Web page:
Kyösti Karhila: When the Soviets started their Summer Offensive (July 9th 1944), I was there once when there were 200 enemy bombers and a same amount of fighters. I was there with my wingman and I thought "if all the fighters of the Finnish Air Force were here, what could we do?" I came to the conclusion that we couldn't have stopped the bombing. They just kept coming and coming and coming. Sometimes you felt yourself small. In the end, the masses really didn't depress you in any way, but ...

Arman: I thank you for coming, this was a joy and an honour. I won't take more of your time, I know it's...

Kyösti Karhila: It's time for coffee!

Arman: Yes, that's what I though, should we have some coffee at last?

Jarl Arnkil: I won't object.

Arman: Thank you. (shakes hands with everyone)

The squadron duel

As the computers started to be set up and ready, one by one the screens lit up with the IL2 loading screen. The pilots warmed up for the duel, which was going to be bloody. Mercy was not going to be in tonight's vocabulary. The MoonTV technicians were setting up two separate computers for the cameras and Camo helped them with setting up IL2. The "camera computers" were a bit better in performance and equipped with GeForce video cards with TV out. The cameras were connected directly to the video cards which resulted in quite good image quality. One of the camera computers was set up as the host, this way the player computers would not have to worry about the extra load.

As the cameras and sounds were tested, the players continued their practise. When the cameras were ready, a practise online match was flown, to give the camera men an idea what to expect from the live battle. Before the match, a short briefing was given to pilots by Camo. The flight leaders of each team took the time to give important tactical advice to their pilots as well. The mission took place in the Northern Krimea Peninsula.

As we always strive for historical accuracy with battlefield locations, the mission had four AI controlled IL2's attacking a Finnish tank column. The IL2's were escorted by four LaGG-3's. The Finnish forces consisted of four Bf 109 G-2's. Unfortunately, as we found out in the practise match, the AI planes did not show up in the game at all. Therefore, the match was reduced to a simple 4vs4 air combat duel. Actually, this probably worked out better in the end. After the practise match, the host was reset and the pilots got ready for the real action!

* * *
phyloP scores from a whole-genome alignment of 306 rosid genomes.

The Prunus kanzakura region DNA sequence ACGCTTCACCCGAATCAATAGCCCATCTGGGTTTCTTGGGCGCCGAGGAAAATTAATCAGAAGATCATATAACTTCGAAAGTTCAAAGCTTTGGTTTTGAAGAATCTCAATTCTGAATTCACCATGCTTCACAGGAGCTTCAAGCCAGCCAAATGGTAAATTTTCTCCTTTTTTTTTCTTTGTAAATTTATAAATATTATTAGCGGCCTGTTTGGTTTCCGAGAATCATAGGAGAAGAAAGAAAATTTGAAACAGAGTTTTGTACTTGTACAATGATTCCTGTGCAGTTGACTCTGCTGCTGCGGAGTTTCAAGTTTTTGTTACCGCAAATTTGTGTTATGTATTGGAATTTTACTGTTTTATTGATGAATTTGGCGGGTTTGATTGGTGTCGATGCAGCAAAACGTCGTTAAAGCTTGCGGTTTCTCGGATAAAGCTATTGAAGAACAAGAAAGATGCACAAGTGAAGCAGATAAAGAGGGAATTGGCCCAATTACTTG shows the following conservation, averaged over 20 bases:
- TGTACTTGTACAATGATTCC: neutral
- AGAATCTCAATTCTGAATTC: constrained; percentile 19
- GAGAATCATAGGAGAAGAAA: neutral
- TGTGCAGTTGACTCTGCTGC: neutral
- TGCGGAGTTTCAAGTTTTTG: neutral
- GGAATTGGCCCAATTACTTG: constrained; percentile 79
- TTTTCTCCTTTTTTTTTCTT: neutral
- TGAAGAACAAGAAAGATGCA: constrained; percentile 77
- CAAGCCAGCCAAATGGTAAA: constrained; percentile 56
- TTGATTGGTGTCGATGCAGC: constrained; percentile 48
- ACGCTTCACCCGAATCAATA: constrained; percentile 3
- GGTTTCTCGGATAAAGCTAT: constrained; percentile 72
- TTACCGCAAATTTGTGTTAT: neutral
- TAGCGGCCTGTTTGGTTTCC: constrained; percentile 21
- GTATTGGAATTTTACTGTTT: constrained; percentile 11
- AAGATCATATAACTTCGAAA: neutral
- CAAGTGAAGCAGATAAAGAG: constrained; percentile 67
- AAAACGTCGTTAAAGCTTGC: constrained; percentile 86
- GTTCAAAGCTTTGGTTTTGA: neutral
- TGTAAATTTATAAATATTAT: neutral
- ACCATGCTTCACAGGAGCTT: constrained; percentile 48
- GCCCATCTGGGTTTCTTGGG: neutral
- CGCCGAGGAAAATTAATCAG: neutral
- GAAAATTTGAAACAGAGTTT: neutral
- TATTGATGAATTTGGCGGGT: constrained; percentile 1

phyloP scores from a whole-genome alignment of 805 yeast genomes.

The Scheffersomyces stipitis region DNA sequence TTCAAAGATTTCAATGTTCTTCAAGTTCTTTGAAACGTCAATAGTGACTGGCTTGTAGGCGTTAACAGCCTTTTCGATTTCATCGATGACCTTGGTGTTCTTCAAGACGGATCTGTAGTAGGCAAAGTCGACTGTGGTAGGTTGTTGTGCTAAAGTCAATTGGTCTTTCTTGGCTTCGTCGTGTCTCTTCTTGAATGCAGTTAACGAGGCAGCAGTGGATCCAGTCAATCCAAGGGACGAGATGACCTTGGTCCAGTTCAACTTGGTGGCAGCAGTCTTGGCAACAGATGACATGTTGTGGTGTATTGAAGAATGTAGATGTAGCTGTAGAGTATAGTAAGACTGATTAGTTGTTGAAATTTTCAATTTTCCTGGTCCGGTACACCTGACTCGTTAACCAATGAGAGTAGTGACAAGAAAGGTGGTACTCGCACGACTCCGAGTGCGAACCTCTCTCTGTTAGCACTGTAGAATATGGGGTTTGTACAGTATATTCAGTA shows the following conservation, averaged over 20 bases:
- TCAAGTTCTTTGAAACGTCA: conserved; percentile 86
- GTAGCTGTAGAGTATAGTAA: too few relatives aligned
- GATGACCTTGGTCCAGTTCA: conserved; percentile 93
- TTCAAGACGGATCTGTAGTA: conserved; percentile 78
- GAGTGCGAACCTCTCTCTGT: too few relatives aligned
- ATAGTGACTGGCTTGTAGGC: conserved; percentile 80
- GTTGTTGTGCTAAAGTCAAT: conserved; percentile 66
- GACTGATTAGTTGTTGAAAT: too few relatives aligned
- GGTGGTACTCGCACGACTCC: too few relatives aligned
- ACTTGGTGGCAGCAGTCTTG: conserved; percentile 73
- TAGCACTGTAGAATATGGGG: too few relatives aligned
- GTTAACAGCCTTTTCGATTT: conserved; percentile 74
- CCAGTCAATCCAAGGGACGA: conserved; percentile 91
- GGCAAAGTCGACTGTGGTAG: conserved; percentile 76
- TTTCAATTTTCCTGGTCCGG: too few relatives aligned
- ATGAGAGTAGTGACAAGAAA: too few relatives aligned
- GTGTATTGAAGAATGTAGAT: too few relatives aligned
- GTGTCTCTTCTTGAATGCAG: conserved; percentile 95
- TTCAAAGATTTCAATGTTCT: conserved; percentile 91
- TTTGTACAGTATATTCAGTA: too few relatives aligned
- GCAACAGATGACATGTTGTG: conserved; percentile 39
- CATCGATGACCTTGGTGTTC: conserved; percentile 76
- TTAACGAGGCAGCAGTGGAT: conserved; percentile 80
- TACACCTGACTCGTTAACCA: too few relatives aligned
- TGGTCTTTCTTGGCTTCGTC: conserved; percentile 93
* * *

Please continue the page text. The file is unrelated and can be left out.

The teams were divided as follows:

Virtual Pilots
The actual flying part went like following:
  • Fight 1 - Virtual Pilots as Finns (Me 109 G-6), Dose as Russians (LaGG-3)
  • Fight 2 - Virtual Pilots as Finns (Me 109 G-6), Dose as Russians (LaGG-3)
  • Fight 3 - Virtual Pilots as Russians (LaGG-3), Dose as Finns (Me 109 G-6)
  • Fight 3 - Virtual Pilots as Russians (LaGG-3), Dose as Finns (Me 109 G-6)

Virtual Pilots ry - Kossu, Grendel, Camo, the interviewer, Cosmo and Lart.

Kossu explaining. Grendel and Camo looking sharp.

Lart and somebody from the opposing team concentrating.

Virtual Pilots - fly harder! "Do you see the enemy?" -No, that's what worries me.

Camo in the spotlight.

Opposition - you're doomed.

"We would have won if I didn't screw up that badly", Grendel explains.

"It was fun!" - Camo.

"It is so beautiful to kill in a Messerchmitt", Lart.

The first match started with the Virtual Pilots in the Finnish colours, the Dose pilots wearing the Soviet stars. Right at the beginning of the match, the Virtual Pilots made a tactical error and got below the LaGGs. This enabled the Dose pilots to use energy tactics which resulted in the quick despatch of the 109s. Cosmo was the only VP alive in the end, running on the deck, screaming like a girl. In the end, he was shot down by the three LaGGs.

The second match saw the Virtual Pilots better briefed, with the loss of the first frame still fresh in their minds. This time we'd show those Dose pilots how to fly and fight in the MT. And so we did. It was a massacre. The Dose pilots were given no chance as the Virtual Pilots used classic wingman tactics to bring down their opponents. As the dust settled, no Dose LaGGs were flying anymore. The four Virtual Pilots formed back into the "finger four" formation and headed home.

For the two final rounds, the teams switched sides. The Virtual Pilots mounted the Soviet LaGGs, the Dose pilots got their hands on the MTs.

The third flight started badly for the Virtual Pilots. Flight leader Grendel crashed during takeoff, surprised by the "explosive" flight characteristics of the LaGG. The Dose pilots took full advantage of their numbers, using the superior climb and speed of the MT to "boom and zoom" the slower LaGGs. Just as one of the LaGGs seemed doomed with two MTs on its six, lady luck came into play. In a huge fireball, the two Messerschmitts collided and exploded. Now the tables were turned, three LaGGs against two MTs. The Dose pilots managed to gather themselves though, and succeeded in taking down two more LaGGs while loosing one of their own. In the end, Camo was alone against a 109. Camo's engine was already smoking from overheating, so it wouldn't take long until he'd have to give up the fight. However, the 109 made a mistake which cost him his virtual life. Zooming into a hammerhead too close, gave Camo the chance to open fire towards the 109. At the top of the zoom, the 109 pilot tried to evade the burst, but went into a flat spin instead. With the wingtip smokes drawing a beautiful spiral in the air, the 109 crashed into the ground in a giant explosion. Camo circled the crash site, snapped a quick salute and proceeded to crawl home in his wounded bird.